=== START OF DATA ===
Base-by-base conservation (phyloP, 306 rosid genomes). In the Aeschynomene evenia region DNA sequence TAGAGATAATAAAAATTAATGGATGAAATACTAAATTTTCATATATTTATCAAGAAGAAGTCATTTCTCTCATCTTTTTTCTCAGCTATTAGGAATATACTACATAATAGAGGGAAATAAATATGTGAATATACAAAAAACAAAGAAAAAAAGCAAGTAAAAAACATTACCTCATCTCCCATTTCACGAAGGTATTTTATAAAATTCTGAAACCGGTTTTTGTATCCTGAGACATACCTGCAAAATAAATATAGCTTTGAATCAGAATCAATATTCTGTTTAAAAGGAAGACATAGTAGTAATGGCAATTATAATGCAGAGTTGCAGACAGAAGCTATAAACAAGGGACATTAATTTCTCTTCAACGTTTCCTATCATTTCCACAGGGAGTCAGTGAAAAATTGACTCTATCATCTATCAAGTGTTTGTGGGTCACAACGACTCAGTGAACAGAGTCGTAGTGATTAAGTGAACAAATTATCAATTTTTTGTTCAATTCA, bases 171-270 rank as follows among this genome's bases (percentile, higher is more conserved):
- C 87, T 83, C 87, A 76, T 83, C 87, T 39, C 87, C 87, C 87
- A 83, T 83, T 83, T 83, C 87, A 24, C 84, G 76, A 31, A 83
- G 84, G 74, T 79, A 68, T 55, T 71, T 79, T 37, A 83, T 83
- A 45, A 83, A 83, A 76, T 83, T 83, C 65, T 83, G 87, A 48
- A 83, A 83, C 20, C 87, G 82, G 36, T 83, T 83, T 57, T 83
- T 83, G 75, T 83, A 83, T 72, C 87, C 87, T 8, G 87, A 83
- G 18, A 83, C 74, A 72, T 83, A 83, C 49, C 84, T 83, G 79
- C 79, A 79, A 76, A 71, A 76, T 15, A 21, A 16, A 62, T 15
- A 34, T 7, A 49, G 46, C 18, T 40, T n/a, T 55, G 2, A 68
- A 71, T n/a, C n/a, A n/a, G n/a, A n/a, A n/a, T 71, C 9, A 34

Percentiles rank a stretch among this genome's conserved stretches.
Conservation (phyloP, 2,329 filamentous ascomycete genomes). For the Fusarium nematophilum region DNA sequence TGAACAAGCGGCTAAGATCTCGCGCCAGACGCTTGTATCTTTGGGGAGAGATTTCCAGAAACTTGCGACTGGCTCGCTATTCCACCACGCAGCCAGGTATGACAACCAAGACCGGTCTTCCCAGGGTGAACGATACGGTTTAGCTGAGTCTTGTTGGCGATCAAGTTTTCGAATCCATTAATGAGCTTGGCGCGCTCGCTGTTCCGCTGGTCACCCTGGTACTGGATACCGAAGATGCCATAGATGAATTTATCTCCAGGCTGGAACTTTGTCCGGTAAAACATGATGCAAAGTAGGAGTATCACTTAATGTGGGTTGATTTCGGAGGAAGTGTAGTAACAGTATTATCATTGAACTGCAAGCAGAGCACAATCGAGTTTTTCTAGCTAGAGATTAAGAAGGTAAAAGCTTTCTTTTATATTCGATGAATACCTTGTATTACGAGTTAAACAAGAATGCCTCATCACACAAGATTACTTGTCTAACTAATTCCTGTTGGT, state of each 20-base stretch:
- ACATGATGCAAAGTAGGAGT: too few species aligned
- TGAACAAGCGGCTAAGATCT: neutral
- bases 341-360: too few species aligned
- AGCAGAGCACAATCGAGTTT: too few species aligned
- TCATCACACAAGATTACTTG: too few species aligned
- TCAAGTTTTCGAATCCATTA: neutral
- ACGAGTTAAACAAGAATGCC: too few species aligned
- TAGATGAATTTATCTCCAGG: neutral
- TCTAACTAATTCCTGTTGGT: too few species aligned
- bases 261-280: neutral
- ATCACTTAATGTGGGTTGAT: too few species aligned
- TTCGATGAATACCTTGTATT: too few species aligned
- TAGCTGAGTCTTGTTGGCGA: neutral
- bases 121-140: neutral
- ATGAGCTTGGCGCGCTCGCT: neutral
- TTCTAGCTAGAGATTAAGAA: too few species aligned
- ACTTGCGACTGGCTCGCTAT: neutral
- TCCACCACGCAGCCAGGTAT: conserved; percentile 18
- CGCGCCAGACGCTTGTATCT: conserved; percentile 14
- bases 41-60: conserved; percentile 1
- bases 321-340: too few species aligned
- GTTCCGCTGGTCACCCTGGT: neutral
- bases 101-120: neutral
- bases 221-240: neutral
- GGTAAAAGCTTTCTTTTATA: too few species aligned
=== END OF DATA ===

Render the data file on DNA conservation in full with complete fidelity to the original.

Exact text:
Base-by-base conservation (phyloP, 306 rosid genomes). In the Aeschynomene evenia region DNA sequence TAGAGATAATAAAAATTAATGGATGAAATACTAAATTTTCATATATTTATCAAGAAGAAGTCATTTCTCTCATCTTTTTTCTCAGCTATTAGGAATATACTACATAATAGAGGGAAATAAATATGTGAATATACAAAAAACAAAGAAAAAAAGCAAGTAAAAAACATTACCTCATCTCCCATTTCACGAAGGTATTTTATAAAATTCTGAAACCGGTTTTTGTATCCTGAGACATACCTGCAAAATAAATATAGCTTTGAATCAGAATCAATATTCTGTTTAAAAGGAAGACATAGTAGTAATGGCAATTATAATGCAGAGTTGCAGACAGAAGCTATAAACAAGGGACATTAATTTCTCTTCAACGTTTCCTATCATTTCCACAGGGAGTCAGTGAAAAATTGACTCTATCATCTATCAAGTGTTTGTGGGTCACAACGACTCAGTGAACAGAGTCGTAGTGATTAAGTGAACAAATTATCAATTTTTTGTTCAATTCA, bases 171-270 rank as follows among this genome's bases (percentile, higher is more conserved):
- C 87, T 83, C 87, A 76, T 83, C 87, T 39, C 87, C 87, C 87
- A 83, T 83, T 83, T 83, C 87, A 24, C 84, G 76, A 31, A 83
- G 84, G 74, T 79, A 68, T 55, T 71, T 79, T 37, A 83, T 83
- A 45, A 83, A 83, A 76, T 83, T 83, C 65, T 83, G 87, A 48
- A 83, A 83, C 20, C 87, G 82, G 36, T 83, T 83, T 57, T 83
- T 83, G 75, T 83, A 83, T 72, C 87, C 87, T 8, G 87, A 83
- G 18, A 83, C 74, A 72, T 83, A 83, C 49, C 84, T 83, G 79
- C 79, A 79, A 76, A 71, A 76, T 15, A 21, A 16, A 62, T 15
- A 34, T 7, A 49, G 46, C 18, T 40, T n/a, T 55, G 2, A 68
- A 71, T n/a, C n/a, A n/a, G n/a, A n/a, A n/a, T 71, C 9, A 34

Percentiles rank a stretch among this genome's conserved stretches.
Conservation (phyloP, 2,329 filamentous ascomycete genomes). For the Fusarium nematophilum region DNA sequence TGAACAAGCGGCTAAGATCTCGCGCCAGACGCTTGTATCTTTGGGGAGAGATTTCCAGAAACTTGCGACTGGCTCGCTATTCCACCACGCAGCCAGGTATGACAACCAAGACCGGTCTTCCCAGGGTGAACGATACGGTTTAGCTGAGTCTTGTTGGCGATCAAGTTTTCGAATCCATTAATGAGCTTGGCGCGCTCGCTGTTCCGCTGGTCACCCTGGTACTGGATACCGAAGATGCCATAGATGAATTTATCTCCAGGCTGGAACTTTGTCCGGTAAAACATGATGCAAAGTAGGAGTATCACTTAATGTGGGTTGATTTCGGAGGAAGTGTAGTAACAGTATTATCATTGAACTGCAAGCAGAGCACAATCGAGTTTTTCTAGCTAGAGATTAAGAAGGTAAAAGCTTTCTTTTATATTCGATGAATACCTTGTATTACGAGTTAAACAAGAATGCCTCATCACACAAGATTACTTGTCTAACTAATTCCTGTTGGT, state of each 20-base stretch:
- ACATGATGCAAAGTAGGAGT: too few species aligned
- TGAACAAGCGGCTAAGATCT: neutral
- bases 341-360: too few species aligned
- AGCAGAGCACAATCGAGTTT: too few species aligned
- TCATCACACAAGATTACTTG: too few species aligned
- TCAAGTTTTCGAATCCATTA: neutral
- ACGAGTTAAACAAGAATGCC: too few species aligned
- TAGATGAATTTATCTCCAGG: neutral
- TCTAACTAATTCCTGTTGGT: too few species aligned
- bases 261-280: neutral
- ATCACTTAATGTGGGTTGAT: too few species aligned
- TTCGATGAATACCTTGTATT: too few species aligned
- TAGCTGAGTCTTGTTGGCGA: neutral
- bases 121-140: neutral
- ATGAGCTTGGCGCGCTCGCT: neutral
- TTCTAGCTAGAGATTAAGAA: too few species aligned
- ACTTGCGACTGGCTCGCTAT: neutral
- TCCACCACGCAGCCAGGTAT: conserved; percentile 18
- CGCGCCAGACGCTTGTATCT: conserved; percentile 14
- bases 41-60: conserved; percentile 1
- bases 321-340: too few species aligned
- GTTCCGCTGGTCACCCTGGT: neutral
- bases 101-120: neutral
- bases 221-240: neutral
- GGTAAAAGCTTTCTTTTATA: too few species aligned